"Pinup Jordan" is going national.
Jordan Glindmyer, whose rainbow hairstyles have won her a large customer base in the Capital Region, will be featured in an upcoming episode of "The Look All Stars."
The hour-long, nationally televised show, in which two teams of hair and fashion experts work on models whose final "look" is judged by experts, will be seen on a national TV network.
Actress Tori Spelling has participated in the production.
"I'm not someone who wants to jump on television," Glindmyer said recently, in "Pinup Jordan's Mermaid Lounge" on Saratoga Road in Glenville. "I'm someone who wants to jump on television if it's the right thing for my business."
Glindmyer said she received three offers for reality-style programming last year. She didn't like the offer from Bravo. A pitch from an independent production company went nowhere.
Tori Spelling, left, and Jordan Glindmyer on the set of "The Look All Stars." (photo provided)
The set-up is simple: Two teams of four people - experts in the hair, fashion, make-up and nails professions - work on models. Judges choose the winning team and "look."
"The hairstylist was the team leader - meaning me - and we were all working together to create the look," Glindmyer said.
Glindmyer's team competed against a team led by well-regarded hairstylist Eli Mancha, who's based in Chicago.
There was drama, even when cameras were not rolling. Glindmyer said she was not allowed to use any of her personal styling tools such as clippers or combs. And clothing and fashion were given the first consideration, not hair.
"When the fashion designers chose the outfits, I had to change what my vision was based around the outfits," Glindmyer said. "It was really challenging and it was really crazy."
Another odd obstacle: Even though experts were supposed to be making the decisions, models occasionally threw in their opinions.
"In an ideal world, your models don't have any opinions," Glindmyer said. "But in the real world, even models who are paid to be on television have opinions. My male model was a musician and he didn't want to cut his hair. You'll see it, when it airs, all the drama."
Glindmyer's first career choice did not involve scissors and styling. She had earned a bachelor's degree in criminal justice, behavior and law from the College of Saint Rose in 2004, and was considering work in the courtroom -- she wanted to become a prosecutor.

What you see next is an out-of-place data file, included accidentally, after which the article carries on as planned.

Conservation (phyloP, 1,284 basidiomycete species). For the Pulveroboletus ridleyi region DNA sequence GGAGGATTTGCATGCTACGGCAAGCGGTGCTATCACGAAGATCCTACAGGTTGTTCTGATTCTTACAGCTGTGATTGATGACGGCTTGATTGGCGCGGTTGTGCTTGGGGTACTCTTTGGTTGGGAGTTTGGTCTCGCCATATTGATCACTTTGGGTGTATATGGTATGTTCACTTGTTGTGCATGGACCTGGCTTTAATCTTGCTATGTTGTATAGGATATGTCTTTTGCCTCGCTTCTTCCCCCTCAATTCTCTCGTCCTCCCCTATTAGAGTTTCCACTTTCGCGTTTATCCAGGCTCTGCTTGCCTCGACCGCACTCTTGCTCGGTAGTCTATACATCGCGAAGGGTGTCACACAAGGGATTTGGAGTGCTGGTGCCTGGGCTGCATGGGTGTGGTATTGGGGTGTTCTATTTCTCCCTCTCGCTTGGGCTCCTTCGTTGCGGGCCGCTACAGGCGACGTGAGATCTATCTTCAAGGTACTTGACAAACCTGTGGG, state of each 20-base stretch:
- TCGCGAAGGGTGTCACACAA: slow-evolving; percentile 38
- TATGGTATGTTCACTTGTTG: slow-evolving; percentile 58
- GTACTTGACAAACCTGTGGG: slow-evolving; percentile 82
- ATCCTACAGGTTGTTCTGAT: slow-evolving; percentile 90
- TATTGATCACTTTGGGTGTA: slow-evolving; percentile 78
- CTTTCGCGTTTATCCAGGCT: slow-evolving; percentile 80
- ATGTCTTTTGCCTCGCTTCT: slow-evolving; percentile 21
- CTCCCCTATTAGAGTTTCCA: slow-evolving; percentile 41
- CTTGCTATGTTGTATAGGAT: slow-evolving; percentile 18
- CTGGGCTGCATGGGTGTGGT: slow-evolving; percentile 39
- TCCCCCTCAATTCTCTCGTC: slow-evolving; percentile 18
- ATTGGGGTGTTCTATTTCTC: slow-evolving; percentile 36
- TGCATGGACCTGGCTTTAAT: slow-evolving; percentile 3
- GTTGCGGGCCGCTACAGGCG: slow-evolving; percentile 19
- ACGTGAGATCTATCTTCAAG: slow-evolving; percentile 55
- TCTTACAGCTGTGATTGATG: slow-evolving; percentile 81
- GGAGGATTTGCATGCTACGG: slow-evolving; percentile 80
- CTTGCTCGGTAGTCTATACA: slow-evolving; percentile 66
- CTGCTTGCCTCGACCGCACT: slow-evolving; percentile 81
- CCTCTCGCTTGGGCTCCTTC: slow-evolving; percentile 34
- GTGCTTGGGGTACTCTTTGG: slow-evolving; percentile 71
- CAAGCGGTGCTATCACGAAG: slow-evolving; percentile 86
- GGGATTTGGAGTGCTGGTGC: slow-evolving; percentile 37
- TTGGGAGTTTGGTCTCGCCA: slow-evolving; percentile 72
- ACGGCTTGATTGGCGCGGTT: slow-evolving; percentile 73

Glindmyer eventually decided her positive personality might suffer from a constant workload of cases that could involve serious and saddening crimes. She began tending bar at TGI Fridays in Albany. An interest in cosmetology came next, and Glindmyer began taking courses at Schenectady's Paul Mitchell School. She graduated in 2011.
She loved mixing vivid colors for clients' fashion statements, and turning women into "mermaids." She completed hair jobs at friends' houses or her own kitchen.
Glindmyer opened her first business on Altamont Avenue in 2012. The "mermaid lounge" moved to Mohawk Avenue in Scotia in 2014 and to the current Glenville site in 2015. The new space is staffed by six stylists. And a nail expert.
Photos of color-formed women showed up on social media darling Instagram, and Glindmyer's reputation began to grow.
People noticed - like television people. That's how "Pinup Jordan" got the phone call that took her to Los Angeles last fall for a day of cutting, coloring and close-ups.
Glindmyer said it was tricky working with three other people, with each team working on two subjects each.
"If it was just my client, I would be able to choose that hair and perfect that hair, no problem," she said. "But knowing I had to work with someone else meant I had to compromise my vision to make it copacetic with her vision.
"The fashion designer chose a red dress for the female model, who had dark hair," Glindmyer said. "I wanted to put red extensions in her hair, but with a red dress I couldn't do that without it looking really kind of tacky. So I had to use a color that was not my first choice."
Glindmyer freely admits it - she's not really a team player.
"Normally, I'm a team leader," she said. "I call the shots."
Glindmyer liked working with Spelling.
"She was very professional," she said. "She grew up in this. She was someone who could stand standing in eight-inch heels all day and not bat an eye. She had someone feeding her Diet Coke with a straw. It was Hollywood, totally. And it was very enchanting."
Part of the Hollywood scene was filming "reactions" from participants, scenes that would later be spliced into the finished show. So Glindmyer and others had to "act" nervous or happy for moments that will become part of "The Look All Stars."
Glindmyer wants to find a spot in the Schenectady area for her "Look" TV viewing party. She wants people to watch a show that takes someone's total look seriously.
"This industry used to be 'Turn 'em and burn 'em,' " Glindmyer said. "You smoked your cigarette, you cut her hair and you got her out. That was the industry 10 years ago."
Now, it's different. New styles are everywhere, and people are anxious to show off deep reds, purples, blues and other vivid colors in their hair.
Reach Gazette reporter Jeff Wilkin at 518-395-3124 or at [email protected]